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THE FEDERAL COURTS Related Text: Govt in America, Ch 16 Rule of Law A society of laws ruled by laws Justice is blind, the arbitrator btwn adversaries laws Society has est regulations, principles, & norms coordinated by unbiased individuals

Differences btwn criminal & civil law Whats being risked? Attorney provided? Jury deciding the case? Participants in Cases Types of litigants Class action suits: group who have similar complaints, band together to represent all similarly attributed

Cases must be justiciable disputes Concerns: ripeness, mootness Must have standing to sue Role of IGs Judicial Federalism U.S. has 2 court systems: federal & states States also have trial & appellate courts State courts apply state constitution &

laws to cases Federal courts only review when state case deals w/ federal law or application of BoR Federal courts have writ of habeas corpus jurisdiction over states Congress controls appellate jurisdiction Structure of Federal Judiciary

Two types of courts: Constitutional: Article III courts created by Judiciary Act of 1789 Includes SCOTUS, courts of appeal, district courts Legislative: created by Congress for specialized purposes Article I courts

Instructions from Article III Establishes only Supreme Court Congress given power to est. lower courts Level 3: Supreme Court Level 2: Courts of Appeal Level 1: District Courts

Jurisdiction Federal courts have 2 kinds of jurisdiction: Original jurisdiction: trial court; pwr to pass judgment on both facts of case & law District courts (federal laws, diversity cases) SCOTUS has this only in cases w/ ambassadors, diplomats, if a state(s) is a party

Appellate jurisdiction: appeals; pwr to review decisions of federal courts, agencies, & state supreme courts in Level 1: District Courts Trial courts of federal law > at least 1 per state Hear most cases in federal court Level 1: District Courts Trial courts of federal law > at least 1

per state Hear most cases in federal court Original jurisdiction: Federal crimes & civil suits; civil diversity suits over $75,000; bankruptcy proceedings Supervision of the naturalization of aliens; admiralty and maritime law cases Most cases decided by 1 judge; voting rights & reapportionment > 3 judge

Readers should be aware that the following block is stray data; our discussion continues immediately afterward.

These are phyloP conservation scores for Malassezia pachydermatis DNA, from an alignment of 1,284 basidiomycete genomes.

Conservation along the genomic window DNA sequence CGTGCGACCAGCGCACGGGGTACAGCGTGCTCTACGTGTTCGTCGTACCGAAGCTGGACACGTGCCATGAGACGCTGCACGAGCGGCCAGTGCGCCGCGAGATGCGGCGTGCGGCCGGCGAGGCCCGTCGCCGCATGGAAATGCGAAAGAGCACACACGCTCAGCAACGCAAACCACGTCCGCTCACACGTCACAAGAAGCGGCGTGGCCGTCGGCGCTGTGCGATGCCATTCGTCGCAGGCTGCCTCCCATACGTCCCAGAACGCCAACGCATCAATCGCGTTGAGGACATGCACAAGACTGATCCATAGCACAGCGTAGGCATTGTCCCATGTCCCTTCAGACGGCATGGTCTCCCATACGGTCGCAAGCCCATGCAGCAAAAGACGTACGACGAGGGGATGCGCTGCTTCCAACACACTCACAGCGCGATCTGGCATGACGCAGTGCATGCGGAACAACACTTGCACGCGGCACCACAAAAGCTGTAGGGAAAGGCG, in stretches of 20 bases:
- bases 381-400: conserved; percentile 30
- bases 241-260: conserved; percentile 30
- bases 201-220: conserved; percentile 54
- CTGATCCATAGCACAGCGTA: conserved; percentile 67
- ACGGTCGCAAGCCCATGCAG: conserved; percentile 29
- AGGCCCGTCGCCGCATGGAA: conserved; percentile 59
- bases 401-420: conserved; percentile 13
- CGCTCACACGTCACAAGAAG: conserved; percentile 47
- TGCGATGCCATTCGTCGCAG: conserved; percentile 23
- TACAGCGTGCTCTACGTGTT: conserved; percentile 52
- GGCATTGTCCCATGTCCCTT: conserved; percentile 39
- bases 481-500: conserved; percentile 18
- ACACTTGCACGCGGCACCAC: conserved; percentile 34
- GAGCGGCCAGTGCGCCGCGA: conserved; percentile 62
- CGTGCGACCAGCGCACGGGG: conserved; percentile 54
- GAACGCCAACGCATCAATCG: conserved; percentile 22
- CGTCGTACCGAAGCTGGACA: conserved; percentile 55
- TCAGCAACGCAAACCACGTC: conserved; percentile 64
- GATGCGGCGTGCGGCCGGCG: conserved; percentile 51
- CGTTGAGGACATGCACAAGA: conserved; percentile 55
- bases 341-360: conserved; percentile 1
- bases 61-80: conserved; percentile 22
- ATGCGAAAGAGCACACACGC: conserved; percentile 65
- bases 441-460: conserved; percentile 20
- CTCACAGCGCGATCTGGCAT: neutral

panel Level 2: Courts of Appeal Appeals court for federal district courts Focus: correct errors of procedure & law Decisions bound by precedent Most cases come from district courts; also hears cases reviewing actions of federal administrative agencies Circuits hear cases in their geographic

region = 13 courts 11 geographic circuits; 12th in D.C** 13th = Court of Appeals for the Federal Circuit Level 3: Supreme Court Currently 9 justices [# set by Congress] Important functions: Resolve conflicts among states Maintain natl supremacy in law Ensure uniformity in interpretation of natl

law SCOTUS has both original & appellate jurisdiction; most cases are appeals Original = cases involving foreign diplomats, disputes btwn states How Most Cases Reach the Supreme Court SCOTUS

original juris. SCOTUS appellate juris (federal) SCOTUS appellate juris

(state) S. Sotomayor S. Breyer Obama C. Thomas

H.W. Bush Clinton A. Scalia Reagan S. Alito W. Bush

CHIEF JUSTICE J. Roberts W. Bush E. Kagan A. Kennedy Reagan

Obama R. Bader Ginsbur gClinton Politics of Judicial Selection Appointed by Prez; confirmed by Senate NO formal qualifications in Constitution GWs precedents:

Choosing political & ideological allies Every state is represented on some court somewhere Life tenure for Constitutional court judges Politics of Judicial Selection Initial Choice Prez must consider confirmation environment Lower courts > Prez usually consults w/

senators on choices senatorial courtesy Liberal & conservative IGs also try to influence nominations & confirmations SCOTUS nomination* > Prez consults Politics of Judicial Selection Senates Role: Advice & Consent Nomination sent to Senate Judiciary Comm Committee holds hearing & vote

Nominee then considered by whole Senate Ways to stall/prevent confirmation Filibuster! Partisan voting in the Senate **District judges only* must pass blue slip vote to get a committee hearing! Politics of Judicial Selection Senates Role: Advice & Consent (contd) Since 1950s, committee interviews

candidates on issues/philosophylitmus test Most noms refuse to ans specific issue qs Risk of getting Borked Recently, nominations to all levels Why is this? receive more scrutiny Politics of Judicial Selection How a Prez can Overcome Appt

Problems Recess appts Compromise on choice of nominee Making deals (laws, veto) More intense vetting process Diversification as a weapon Politics of Judicial Selection Experience/expertise Many are past lawyers or judges Most have held high administrative or